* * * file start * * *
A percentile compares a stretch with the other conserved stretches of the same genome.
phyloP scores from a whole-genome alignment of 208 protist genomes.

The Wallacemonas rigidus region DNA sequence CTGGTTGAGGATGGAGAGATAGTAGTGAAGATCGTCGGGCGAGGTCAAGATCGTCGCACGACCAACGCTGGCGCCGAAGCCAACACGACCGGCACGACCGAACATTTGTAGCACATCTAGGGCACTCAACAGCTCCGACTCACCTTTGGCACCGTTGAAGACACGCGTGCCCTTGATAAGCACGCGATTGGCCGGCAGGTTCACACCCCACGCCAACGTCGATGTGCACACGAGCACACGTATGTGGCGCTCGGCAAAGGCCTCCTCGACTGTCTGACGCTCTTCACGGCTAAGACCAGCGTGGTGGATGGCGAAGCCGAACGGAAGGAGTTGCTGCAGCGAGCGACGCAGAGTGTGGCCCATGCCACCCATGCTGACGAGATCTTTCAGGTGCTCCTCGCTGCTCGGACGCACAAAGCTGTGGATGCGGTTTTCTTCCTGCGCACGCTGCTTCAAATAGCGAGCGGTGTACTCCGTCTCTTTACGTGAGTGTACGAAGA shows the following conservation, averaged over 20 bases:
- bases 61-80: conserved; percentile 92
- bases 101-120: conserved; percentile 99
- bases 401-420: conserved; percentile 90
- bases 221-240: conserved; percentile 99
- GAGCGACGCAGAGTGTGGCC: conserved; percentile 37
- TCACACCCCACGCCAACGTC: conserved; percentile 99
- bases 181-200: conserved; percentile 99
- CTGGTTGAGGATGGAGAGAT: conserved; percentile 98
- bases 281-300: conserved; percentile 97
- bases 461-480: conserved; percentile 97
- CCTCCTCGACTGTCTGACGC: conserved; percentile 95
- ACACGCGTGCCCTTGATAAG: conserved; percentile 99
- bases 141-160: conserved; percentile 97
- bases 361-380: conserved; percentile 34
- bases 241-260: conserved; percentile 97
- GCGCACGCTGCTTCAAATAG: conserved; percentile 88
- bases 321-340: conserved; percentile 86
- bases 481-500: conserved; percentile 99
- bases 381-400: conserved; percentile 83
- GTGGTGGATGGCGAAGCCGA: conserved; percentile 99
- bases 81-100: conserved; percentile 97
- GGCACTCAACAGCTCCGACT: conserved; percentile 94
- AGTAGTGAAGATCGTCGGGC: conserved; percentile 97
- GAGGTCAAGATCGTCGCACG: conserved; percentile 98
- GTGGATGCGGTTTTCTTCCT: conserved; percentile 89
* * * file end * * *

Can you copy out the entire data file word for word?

A percentile compares a stretch with the other conserved stretches of the same genome.
phyloP scores from a whole-genome alignment of 208 protist genomes.

The Wallacemonas rigidus region DNA sequence CTGGTTGAGGATGGAGAGATAGTAGTGAAGATCGTCGGGCGAGGTCAAGATCGTCGCACGACCAACGCTGGCGCCGAAGCCAACACGACCGGCACGACCGAACATTTGTAGCACATCTAGGGCACTCAACAGCTCCGACTCACCTTTGGCACCGTTGAAGACACGCGTGCCCTTGATAAGCACGCGATTGGCCGGCAGGTTCACACCCCACGCCAACGTCGATGTGCACACGAGCACACGTATGTGGCGCTCGGCAAAGGCCTCCTCGACTGTCTGACGCTCTTCACGGCTAAGACCAGCGTGGTGGATGGCGAAGCCGAACGGAAGGAGTTGCTGCAGCGAGCGACGCAGAGTGTGGCCCATGCCACCCATGCTGACGAGATCTTTCAGGTGCTCCTCGCTGCTCGGACGCACAAAGCTGTGGATGCGGTTTTCTTCCTGCGCACGCTGCTTCAAATAGCGAGCGGTGTACTCCGTCTCTTTACGTGAGTGTACGAAGA shows the following conservation, averaged over 20 bases:
- bases 61-80: conserved; percentile 92
- bases 101-120: conserved; percentile 99
- bases 401-420: conserved; percentile 90
- bases 221-240: conserved; percentile 99
- GAGCGACGCAGAGTGTGGCC: conserved; percentile 37
- TCACACCCCACGCCAACGTC: conserved; percentile 99
- bases 181-200: conserved; percentile 99
- CTGGTTGAGGATGGAGAGAT: conserved; percentile 98
- bases 281-300: conserved; percentile 97
- bases 461-480: conserved; percentile 97
- CCTCCTCGACTGTCTGACGC: conserved; percentile 95
- ACACGCGTGCCCTTGATAAG: conserved; percentile 99
- bases 141-160: conserved; percentile 97
- bases 361-380: conserved; percentile 34
- bases 241-260: conserved; percentile 97
- GCGCACGCTGCTTCAAATAG: conserved; percentile 88
- bases 321-340: conserved; percentile 86
- bases 481-500: conserved; percentile 99
- bases 381-400: conserved; percentile 83
- GTGGTGGATGGCGAAGCCGA: conserved; percentile 99
- bases 81-100: conserved; percentile 97
- GGCACTCAACAGCTCCGACT: conserved; percentile 94
- AGTAGTGAAGATCGTCGGGC: conserved; percentile 97
- GAGGTCAAGATCGTCGCACG: conserved; percentile 98
- GTGGATGCGGTTTTCTTCCT: conserved; percentile 89